The global economy recovered somewhat over the course of the reporting year. This positive trend is attributable to stable production in most industrialized nations and, in particular, to an economic improvement in the emerging economies. In its January 2017 forecast, the International Monetary Fund (IMF) estimates that in 2016 gross domestic product (GDP) increased by 4.1 percent in the emerging and developing countries and by 1.6 percent in the industrialized countries.
In our core markets, economic growth rates largely recorded positive trends in 2016. GDP in Germany increased by 1.8 percent year-on-year, again driven largely by private consumption. Unemployment was low in December 2016 at 6.1 percent. The U. S. economy grew by 1.6 percent in the 2016 reporting year. At the end of 2016, the unemployment rate stood at 4.9 percent; its lowest level for nine years. GDP growth rates continued to develop positively in 2016 in virtually all countries in our Europe operating segment. The economies continued to profit from rising domestic consumption and stable demand, primarily from the eurozone. Greece is still in a period of transition and could only participate to a limited extent in the growth across Europe as a whole in 2016; however, the economy there is showing signs of stabilization, reflected in slight growth in the second half of the year.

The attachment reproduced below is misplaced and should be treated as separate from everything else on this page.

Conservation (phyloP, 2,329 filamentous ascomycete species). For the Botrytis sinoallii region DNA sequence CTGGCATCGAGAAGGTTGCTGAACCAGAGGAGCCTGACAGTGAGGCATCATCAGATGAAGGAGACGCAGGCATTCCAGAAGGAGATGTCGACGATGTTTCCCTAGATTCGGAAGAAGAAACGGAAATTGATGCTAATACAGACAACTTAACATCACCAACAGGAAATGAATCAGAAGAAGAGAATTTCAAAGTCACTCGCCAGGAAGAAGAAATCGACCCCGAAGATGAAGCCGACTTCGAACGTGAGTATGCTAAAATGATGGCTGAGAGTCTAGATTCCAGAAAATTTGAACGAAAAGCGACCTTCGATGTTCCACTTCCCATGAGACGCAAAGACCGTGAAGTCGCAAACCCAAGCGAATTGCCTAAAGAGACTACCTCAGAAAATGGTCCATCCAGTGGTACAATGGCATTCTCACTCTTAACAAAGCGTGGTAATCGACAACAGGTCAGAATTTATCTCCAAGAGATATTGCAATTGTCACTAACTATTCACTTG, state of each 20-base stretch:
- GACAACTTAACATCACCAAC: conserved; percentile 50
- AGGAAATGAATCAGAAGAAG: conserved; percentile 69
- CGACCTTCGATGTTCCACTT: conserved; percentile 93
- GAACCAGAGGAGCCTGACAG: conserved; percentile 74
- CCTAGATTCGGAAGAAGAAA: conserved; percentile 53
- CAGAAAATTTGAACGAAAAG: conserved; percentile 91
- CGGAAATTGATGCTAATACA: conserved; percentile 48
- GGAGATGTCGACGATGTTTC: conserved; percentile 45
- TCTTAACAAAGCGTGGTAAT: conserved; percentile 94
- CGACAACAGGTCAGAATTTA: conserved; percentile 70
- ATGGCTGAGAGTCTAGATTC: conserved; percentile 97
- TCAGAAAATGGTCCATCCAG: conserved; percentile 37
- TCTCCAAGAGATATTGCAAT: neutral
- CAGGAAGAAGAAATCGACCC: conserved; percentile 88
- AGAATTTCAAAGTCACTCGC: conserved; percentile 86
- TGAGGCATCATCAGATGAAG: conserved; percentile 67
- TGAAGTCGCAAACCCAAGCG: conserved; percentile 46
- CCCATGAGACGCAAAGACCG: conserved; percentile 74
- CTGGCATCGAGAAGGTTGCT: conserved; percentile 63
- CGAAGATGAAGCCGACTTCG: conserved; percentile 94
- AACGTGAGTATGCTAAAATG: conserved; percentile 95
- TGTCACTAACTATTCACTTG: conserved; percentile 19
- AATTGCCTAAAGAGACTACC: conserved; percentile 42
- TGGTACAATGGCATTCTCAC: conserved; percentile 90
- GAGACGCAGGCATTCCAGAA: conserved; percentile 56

The situation in the national labor markets in our Europe operating segment continued to improve in most countries thanks to positive economic growth. However, some countries, such as Greece and Croatia, continue to report high structural unemployment. The recession of recent years, along with economic uncertainties, have weakened the labor market situation in Greece. The labor markets in Poland and Slovakia recovered in 2016, although levels of unemployment at the older end of the working-age population and in rural areas remain high.
High structural unemployment rates lead to reduced purchasing power among those affected and impact on their willingness to spend. Some customers have adapted their demand behavior. In addition to long-term unemployment, austerity measures in the public sector and the low willingness to invest also had a detrimental effect on demand for telecommunications and ICT services. In some countries, the intense pressure to shore up state finances led to special taxes being maintained or introduced for telecommunications companies.
The following table shows the GDP growth rate trends and the unemployment rates in our most important markets.
|Development of GDP and the unemployment rate in our core markets from 2014 to 2016|
|GDP for 2014 compared
|GDP for 2015 compared
|GDP estimate for 2016 compared
|Estimated unemployment rate
|Sources: Bloomberg Consensus, Consensus Economics, Oxford Economics; January 2017.|